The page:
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Finishing School for Radiologists: Common Anti-Social Pitfalls to Avoid, Part 1


In lieu of a “finishing school” for rads, this author says subtle course correction can prevent descent into rabbit holes of negativity.

If you’re at all connected to the health-care world, you have probably heard that radiologists can be a less than social bunch.

Granted, a lot of docs get pigeonholed based on their specialties. One could probably fill a short paperback with specialty stereotyping jokes.

But is there any truth to the characterization of rads? Well, we do lurk alone in dark rooms and many of us are now doing so remotely, where it is impossible for folks to stop by and interact with us. We stare at computer screens instead of faces and talk to voice recognition software instead of other humans. If we weren’t antisocial to begin with, working the way we do long enough has got to push us in that direction.

A more than capable social worker friend of mine took it a step further. She theorized that most folks go into health care with an aim to help people, implying a willingness, if not necessarily a desire, to interact with them. If you select a subpopulation from that crowd that turns its back on that kind of interaction, you are going to wind up with a greater prevalence of eccentricity, social awkwardness, and even misanthropism.

Social media has not helped. There are endless opportunities at your fingertips to interact without seeing (or caring about) other folks’ reactions. Indeed, a lot of users enjoy provoking negative reactions via “poking the bear” or trying to get a rise out of the faceless avatars they encounter. Trolling in a word.

Then consider the effect of intermittent societal lockdowns in the name of COVID-19 for the past couple of years, wherein such impersonal interaction was sometimes all those folks really had, and it is kind of a wonder we have any social graces left.

I would wager some have been gradually relearning how to interact in recent months. However, other folks, especially those who had a baseline of minimal personal interaction, might not find it so easy to return to “normal,” if, indeed, they ever qualified for that term in the first place.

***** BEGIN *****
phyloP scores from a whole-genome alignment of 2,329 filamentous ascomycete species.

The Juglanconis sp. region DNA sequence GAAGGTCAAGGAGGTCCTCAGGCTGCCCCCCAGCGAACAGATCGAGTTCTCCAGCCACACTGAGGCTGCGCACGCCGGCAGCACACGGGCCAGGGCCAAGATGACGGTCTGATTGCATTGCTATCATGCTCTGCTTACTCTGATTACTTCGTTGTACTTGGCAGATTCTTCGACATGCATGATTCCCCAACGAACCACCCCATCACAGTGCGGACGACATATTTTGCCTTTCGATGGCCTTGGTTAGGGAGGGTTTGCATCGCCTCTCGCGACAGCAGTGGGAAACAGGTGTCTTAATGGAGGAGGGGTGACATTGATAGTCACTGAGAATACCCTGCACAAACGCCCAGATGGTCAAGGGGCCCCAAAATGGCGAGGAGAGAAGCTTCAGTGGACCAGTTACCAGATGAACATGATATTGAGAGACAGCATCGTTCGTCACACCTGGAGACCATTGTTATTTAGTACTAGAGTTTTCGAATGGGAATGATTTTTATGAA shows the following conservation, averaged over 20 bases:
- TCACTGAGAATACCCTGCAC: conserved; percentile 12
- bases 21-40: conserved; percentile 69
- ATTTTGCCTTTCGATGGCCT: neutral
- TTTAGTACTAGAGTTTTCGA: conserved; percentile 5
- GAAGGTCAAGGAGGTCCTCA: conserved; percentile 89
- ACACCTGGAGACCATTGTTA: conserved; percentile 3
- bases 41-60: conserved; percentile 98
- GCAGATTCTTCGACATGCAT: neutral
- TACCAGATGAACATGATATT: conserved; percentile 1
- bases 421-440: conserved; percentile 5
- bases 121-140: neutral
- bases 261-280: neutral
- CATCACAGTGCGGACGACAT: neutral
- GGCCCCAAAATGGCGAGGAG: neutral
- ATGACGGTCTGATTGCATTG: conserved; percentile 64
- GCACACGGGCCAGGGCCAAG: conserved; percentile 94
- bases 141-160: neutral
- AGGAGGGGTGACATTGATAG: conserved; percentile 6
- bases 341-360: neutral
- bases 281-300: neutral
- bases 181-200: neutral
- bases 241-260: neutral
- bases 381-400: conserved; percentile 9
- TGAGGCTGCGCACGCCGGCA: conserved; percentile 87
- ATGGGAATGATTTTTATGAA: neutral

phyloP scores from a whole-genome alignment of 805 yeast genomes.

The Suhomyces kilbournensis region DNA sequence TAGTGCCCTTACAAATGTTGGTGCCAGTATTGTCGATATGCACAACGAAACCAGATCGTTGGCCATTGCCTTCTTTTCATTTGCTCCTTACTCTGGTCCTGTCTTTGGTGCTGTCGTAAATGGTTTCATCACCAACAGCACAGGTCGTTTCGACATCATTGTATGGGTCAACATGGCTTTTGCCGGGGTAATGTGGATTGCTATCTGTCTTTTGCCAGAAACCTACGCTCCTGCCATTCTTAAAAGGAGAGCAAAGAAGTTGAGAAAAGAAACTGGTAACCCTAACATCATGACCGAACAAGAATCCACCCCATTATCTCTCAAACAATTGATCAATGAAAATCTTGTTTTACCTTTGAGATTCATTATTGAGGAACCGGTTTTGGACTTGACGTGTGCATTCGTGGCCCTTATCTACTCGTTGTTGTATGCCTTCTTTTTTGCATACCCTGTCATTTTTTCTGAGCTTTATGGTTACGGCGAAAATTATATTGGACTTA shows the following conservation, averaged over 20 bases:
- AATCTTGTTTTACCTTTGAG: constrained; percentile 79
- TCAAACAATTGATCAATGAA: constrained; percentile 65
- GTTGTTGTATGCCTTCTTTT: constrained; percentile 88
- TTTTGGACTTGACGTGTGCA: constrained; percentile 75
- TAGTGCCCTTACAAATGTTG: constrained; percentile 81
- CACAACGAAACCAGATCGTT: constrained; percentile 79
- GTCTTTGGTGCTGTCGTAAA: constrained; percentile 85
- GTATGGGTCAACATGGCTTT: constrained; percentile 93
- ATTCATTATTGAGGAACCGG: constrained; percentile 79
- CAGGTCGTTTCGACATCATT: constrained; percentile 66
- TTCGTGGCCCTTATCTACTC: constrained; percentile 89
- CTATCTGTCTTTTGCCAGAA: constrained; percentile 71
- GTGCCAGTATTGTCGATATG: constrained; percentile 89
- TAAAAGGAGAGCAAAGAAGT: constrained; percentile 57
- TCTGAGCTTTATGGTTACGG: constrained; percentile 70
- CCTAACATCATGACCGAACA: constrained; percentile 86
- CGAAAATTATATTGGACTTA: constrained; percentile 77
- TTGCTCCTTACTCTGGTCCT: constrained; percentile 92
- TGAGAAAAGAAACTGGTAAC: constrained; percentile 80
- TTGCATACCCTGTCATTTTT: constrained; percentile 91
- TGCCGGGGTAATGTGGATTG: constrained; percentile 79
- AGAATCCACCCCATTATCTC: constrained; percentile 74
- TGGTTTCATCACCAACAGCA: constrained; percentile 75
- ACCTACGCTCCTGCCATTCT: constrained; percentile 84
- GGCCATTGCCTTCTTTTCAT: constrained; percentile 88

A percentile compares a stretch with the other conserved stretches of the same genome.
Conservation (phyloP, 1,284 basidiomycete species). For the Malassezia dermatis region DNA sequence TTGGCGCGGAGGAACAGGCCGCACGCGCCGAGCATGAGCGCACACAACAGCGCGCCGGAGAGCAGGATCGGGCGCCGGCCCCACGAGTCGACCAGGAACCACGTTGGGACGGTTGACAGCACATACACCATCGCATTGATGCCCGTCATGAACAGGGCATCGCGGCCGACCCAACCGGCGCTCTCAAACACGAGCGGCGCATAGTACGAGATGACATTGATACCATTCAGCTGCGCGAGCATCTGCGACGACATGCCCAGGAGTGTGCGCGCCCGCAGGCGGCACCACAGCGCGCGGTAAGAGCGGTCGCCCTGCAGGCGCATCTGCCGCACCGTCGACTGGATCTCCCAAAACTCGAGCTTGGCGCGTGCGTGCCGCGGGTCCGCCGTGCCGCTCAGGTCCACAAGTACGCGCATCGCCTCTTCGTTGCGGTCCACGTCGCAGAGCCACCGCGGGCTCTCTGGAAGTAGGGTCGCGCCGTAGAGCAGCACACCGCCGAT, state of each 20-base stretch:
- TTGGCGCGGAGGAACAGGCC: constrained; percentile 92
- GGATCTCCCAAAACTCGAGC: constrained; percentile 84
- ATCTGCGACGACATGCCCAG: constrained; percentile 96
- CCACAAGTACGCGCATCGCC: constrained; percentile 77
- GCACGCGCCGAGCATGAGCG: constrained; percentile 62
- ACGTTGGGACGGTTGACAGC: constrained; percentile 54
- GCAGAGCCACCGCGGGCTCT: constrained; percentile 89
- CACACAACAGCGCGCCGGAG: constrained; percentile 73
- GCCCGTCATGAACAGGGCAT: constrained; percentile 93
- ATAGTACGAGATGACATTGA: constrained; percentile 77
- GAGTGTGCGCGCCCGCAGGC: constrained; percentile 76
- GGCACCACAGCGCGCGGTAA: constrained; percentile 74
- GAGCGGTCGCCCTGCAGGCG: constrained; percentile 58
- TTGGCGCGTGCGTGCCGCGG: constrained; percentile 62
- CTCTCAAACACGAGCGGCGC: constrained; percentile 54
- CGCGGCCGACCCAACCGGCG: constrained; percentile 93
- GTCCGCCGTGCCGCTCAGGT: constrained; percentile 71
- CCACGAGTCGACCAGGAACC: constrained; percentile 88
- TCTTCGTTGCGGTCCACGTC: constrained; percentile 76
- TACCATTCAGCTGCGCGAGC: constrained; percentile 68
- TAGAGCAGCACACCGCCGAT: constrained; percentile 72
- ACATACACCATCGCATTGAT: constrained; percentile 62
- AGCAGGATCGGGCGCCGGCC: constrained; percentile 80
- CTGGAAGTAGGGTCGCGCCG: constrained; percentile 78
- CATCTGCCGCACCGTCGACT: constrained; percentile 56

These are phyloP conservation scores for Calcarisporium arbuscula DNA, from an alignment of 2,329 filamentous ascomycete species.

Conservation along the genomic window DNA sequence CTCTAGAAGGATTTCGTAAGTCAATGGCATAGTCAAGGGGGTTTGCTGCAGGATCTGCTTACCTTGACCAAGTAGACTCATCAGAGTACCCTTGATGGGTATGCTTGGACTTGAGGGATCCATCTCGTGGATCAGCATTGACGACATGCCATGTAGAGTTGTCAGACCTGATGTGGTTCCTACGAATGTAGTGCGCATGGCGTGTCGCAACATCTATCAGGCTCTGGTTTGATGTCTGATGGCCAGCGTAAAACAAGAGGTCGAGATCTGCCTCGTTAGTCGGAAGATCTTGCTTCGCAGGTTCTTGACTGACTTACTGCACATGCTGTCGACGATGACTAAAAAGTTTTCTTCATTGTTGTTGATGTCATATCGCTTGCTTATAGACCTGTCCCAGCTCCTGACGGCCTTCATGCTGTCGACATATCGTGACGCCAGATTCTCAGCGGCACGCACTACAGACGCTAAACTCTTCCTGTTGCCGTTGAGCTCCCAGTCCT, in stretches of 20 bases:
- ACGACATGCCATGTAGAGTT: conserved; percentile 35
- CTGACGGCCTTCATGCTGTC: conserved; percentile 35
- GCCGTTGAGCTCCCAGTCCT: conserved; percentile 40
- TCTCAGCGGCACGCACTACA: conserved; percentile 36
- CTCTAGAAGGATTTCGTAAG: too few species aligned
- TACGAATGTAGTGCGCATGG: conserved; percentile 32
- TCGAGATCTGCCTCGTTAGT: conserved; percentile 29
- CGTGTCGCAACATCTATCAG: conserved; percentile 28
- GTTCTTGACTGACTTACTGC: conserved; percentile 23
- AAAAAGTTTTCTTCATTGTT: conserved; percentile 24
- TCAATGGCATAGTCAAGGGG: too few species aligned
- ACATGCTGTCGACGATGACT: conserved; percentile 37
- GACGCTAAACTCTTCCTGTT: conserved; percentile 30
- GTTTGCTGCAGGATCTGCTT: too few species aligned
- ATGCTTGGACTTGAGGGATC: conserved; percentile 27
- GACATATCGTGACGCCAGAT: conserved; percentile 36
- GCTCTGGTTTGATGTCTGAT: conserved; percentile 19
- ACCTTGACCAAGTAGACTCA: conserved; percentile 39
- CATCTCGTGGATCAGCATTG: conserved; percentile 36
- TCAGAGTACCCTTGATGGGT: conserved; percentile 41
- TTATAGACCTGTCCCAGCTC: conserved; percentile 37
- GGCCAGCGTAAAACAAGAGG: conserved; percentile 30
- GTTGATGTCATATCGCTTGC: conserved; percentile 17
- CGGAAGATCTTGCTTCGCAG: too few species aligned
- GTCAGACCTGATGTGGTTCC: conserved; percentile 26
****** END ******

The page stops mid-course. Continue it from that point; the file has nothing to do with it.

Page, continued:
While I don’t claim to offer a “finishing school” to make rads socially normal, there are common pitfalls that make a lot of folks (rads and otherwise) come across as being more troll-like than they otherwise might, virtually or in-person.

Don’t be Dr. Negative. Some folks seem bound and determined to be a real-life version of Debbie Downer. Pretty much everything that comes out of their mouths (or keyboards) is criticism, pessimism, doom and gloom type of stuff.

Yes, there is plenty to be negative about. Now negativity can be funny. Some comedians have made it the centerpiece of their onstage personae. But how much exposure do even die-hard fans get to such comics? Perhaps it’s an hour at a time or maybe once every few months. That is a far cry from working shoulder to shoulder with someone on a daily basis, even if it is just as a remote member of the team with regular communications by phone, instant message, and email.

Not only does the constant drumbeat of negativity get boring, it is more taxing to hear and/or read. Dwelling on negative stuff has been shown to consume more mental effort, and a Dr. Negative can be a bottomless well, a sort of “energy vampire” (think Colin Robinson if you’re a What We Do in the Shadows fan).

Unless I am in a foul mood and seeking commiseration, Dr. Negative is the last person I want when I’ve got a problem that needs solving, or an innovative idea I am hatching. He or she is predisposed to tell me that problems are unsolvable, or that the fix would be worse than the status quo. Dr. Negative will offer endless reasons why my innovation is doomed to failure, instead of encouraging its development and/or pointing out ways it could be even better.

If you spend much time in online forums, Twitter, etc., you have surely come to know a few negative personalities out there. Some of them are quite prolific, chiming in on just about every story they encounter. Every comment they make is a swipe at someone or a downvote for the conversation thread itself. Others frequenting the given site quickly identify the comment author as a troll and respond accordingly. They either ignore/mute/block him or her, troll back at the negative commenter, or try to get him or her removed.

Having seen enough negative types over the years, I have made it a priority to avoid being one. I would rather be the guy you want on your team, the one you seek out rather than avoid. On the rare occasion I do have something negative to say, I want it to be heard and seriously considered rather than dismissed as yet another in an endless stream of gloomy utterances everyone has come to expect from me.

Interestingly, the more aware I have become of negative folks out there, the easier it becomes to recognize when I’m about to act like one myself. It gives me a chance to course correct. The simplest internal feedback could be considering the following unspoken questions:

• Am I about to say (or do) something negative?

• Is there a more positive way I can accomplish the same thing?

• If not, am I really doing any good by proceeding with the negativity?

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